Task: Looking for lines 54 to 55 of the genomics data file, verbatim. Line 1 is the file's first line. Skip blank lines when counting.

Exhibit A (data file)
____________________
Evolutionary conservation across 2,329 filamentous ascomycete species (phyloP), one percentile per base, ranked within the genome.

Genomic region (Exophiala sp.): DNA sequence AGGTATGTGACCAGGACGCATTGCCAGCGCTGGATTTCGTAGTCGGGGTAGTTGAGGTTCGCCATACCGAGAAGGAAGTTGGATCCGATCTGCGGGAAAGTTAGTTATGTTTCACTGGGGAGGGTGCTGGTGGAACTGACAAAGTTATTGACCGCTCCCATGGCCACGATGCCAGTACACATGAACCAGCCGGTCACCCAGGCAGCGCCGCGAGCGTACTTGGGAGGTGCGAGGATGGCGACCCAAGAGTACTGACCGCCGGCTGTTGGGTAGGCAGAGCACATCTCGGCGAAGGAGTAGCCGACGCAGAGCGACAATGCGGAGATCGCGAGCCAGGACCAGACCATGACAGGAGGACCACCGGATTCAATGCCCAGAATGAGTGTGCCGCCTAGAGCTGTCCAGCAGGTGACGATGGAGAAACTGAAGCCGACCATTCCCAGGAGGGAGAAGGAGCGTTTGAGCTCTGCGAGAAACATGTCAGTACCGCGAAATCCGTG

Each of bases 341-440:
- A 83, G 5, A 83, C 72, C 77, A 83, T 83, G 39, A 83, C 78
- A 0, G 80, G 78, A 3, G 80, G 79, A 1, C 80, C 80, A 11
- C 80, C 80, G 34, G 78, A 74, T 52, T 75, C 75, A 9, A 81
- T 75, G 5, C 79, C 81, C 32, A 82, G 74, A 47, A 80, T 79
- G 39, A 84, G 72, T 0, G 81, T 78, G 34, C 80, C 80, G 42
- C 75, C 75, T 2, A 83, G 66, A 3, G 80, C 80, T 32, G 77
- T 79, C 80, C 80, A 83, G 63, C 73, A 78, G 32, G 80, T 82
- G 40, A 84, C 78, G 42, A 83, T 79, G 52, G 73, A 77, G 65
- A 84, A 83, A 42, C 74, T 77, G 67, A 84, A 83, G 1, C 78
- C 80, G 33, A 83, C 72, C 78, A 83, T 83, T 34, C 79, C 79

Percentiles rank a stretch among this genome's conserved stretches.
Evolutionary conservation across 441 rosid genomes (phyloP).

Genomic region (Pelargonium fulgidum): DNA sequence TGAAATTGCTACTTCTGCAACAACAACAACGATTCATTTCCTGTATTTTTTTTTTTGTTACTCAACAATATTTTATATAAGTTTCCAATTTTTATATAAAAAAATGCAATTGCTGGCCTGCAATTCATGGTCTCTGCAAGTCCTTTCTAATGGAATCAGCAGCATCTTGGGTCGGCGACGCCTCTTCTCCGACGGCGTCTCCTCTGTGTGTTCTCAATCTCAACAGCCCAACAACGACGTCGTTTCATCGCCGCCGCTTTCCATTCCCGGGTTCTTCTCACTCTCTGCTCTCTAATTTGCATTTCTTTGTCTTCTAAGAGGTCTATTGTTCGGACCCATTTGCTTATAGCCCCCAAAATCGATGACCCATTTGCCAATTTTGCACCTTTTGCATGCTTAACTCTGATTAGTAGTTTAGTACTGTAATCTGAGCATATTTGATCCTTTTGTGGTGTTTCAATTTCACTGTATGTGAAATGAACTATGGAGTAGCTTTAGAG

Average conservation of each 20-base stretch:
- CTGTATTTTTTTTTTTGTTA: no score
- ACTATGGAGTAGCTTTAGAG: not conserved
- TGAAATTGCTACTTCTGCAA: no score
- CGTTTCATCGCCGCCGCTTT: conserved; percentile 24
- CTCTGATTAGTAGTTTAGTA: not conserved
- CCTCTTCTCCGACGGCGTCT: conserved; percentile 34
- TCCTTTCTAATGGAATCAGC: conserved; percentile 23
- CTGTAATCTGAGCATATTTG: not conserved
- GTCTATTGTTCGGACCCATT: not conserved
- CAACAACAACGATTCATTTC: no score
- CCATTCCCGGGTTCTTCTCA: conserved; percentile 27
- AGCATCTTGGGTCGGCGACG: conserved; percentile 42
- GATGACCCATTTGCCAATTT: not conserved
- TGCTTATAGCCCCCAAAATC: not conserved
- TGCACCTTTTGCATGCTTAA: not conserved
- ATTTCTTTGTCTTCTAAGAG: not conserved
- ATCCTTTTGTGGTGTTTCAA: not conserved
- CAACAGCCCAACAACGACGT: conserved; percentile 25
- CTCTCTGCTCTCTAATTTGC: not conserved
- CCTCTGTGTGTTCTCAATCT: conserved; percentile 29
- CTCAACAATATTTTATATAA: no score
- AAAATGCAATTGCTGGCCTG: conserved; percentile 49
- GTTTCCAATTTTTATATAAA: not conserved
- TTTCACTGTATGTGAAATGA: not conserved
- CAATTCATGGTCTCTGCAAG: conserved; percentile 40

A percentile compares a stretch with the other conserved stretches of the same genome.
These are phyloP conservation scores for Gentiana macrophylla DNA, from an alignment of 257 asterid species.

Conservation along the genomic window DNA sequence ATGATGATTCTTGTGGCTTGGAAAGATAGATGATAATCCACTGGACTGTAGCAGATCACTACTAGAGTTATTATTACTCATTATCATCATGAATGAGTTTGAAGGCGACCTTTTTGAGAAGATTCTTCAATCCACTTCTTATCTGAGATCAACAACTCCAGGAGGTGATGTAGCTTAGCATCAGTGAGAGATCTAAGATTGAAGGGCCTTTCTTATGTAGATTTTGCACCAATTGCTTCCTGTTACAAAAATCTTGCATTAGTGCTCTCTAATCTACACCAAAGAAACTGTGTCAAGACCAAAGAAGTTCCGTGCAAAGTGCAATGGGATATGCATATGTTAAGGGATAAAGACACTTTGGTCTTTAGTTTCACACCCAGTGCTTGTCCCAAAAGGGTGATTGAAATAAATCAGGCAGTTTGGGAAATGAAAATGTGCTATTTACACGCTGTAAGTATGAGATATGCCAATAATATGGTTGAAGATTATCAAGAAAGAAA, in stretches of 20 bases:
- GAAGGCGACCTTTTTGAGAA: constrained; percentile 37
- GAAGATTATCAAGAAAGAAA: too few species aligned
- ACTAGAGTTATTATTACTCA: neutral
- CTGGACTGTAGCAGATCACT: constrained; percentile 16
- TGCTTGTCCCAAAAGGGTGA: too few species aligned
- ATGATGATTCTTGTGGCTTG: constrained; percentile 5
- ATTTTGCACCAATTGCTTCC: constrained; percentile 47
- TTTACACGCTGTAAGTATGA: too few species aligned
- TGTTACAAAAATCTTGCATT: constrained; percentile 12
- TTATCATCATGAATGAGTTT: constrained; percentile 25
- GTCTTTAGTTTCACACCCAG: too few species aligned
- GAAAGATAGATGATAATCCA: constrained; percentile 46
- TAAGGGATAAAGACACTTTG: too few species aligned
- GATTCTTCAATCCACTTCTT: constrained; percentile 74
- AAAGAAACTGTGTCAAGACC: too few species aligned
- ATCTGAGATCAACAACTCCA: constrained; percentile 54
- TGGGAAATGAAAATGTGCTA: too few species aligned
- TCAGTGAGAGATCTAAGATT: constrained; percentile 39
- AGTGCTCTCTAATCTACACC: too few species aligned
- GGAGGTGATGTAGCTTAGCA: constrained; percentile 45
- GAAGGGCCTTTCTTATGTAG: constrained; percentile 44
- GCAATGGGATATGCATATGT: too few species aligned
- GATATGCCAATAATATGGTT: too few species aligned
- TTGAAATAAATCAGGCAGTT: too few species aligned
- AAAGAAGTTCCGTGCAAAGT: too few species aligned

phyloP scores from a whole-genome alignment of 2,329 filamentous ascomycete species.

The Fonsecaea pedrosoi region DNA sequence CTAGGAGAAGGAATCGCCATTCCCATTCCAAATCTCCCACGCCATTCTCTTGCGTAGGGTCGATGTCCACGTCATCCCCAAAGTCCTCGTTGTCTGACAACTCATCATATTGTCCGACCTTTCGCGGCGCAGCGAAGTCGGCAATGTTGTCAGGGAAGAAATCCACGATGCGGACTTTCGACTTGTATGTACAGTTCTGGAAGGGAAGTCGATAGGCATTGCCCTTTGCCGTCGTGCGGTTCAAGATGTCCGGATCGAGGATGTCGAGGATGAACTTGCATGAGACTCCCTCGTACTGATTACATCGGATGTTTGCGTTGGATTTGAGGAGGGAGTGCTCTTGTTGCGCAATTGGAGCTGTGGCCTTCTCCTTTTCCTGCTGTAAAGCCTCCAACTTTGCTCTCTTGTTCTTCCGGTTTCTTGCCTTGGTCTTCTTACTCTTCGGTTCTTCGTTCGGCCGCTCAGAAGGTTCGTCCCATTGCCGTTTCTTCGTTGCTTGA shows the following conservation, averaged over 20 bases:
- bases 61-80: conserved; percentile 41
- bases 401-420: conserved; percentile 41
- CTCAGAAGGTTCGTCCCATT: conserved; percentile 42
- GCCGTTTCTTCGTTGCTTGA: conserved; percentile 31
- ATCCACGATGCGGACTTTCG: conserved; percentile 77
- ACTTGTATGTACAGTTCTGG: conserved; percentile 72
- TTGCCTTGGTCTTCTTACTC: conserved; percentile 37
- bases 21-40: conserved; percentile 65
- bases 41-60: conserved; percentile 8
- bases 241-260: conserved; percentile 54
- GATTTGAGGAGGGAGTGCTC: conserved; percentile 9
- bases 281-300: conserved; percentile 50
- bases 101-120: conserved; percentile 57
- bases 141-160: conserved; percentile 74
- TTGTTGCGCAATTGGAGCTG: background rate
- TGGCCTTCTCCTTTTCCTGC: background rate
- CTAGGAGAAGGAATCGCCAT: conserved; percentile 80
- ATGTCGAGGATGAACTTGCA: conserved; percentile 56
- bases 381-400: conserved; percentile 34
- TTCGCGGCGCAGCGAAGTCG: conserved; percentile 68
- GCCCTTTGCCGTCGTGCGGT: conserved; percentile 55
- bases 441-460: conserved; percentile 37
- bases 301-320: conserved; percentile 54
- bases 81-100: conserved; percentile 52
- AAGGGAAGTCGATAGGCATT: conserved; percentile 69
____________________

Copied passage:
- TGTTACAAAAATCTTGCATT: constrained; percentile 12
- TTATCATCATGAATGAGTTT: constrained; percentile 25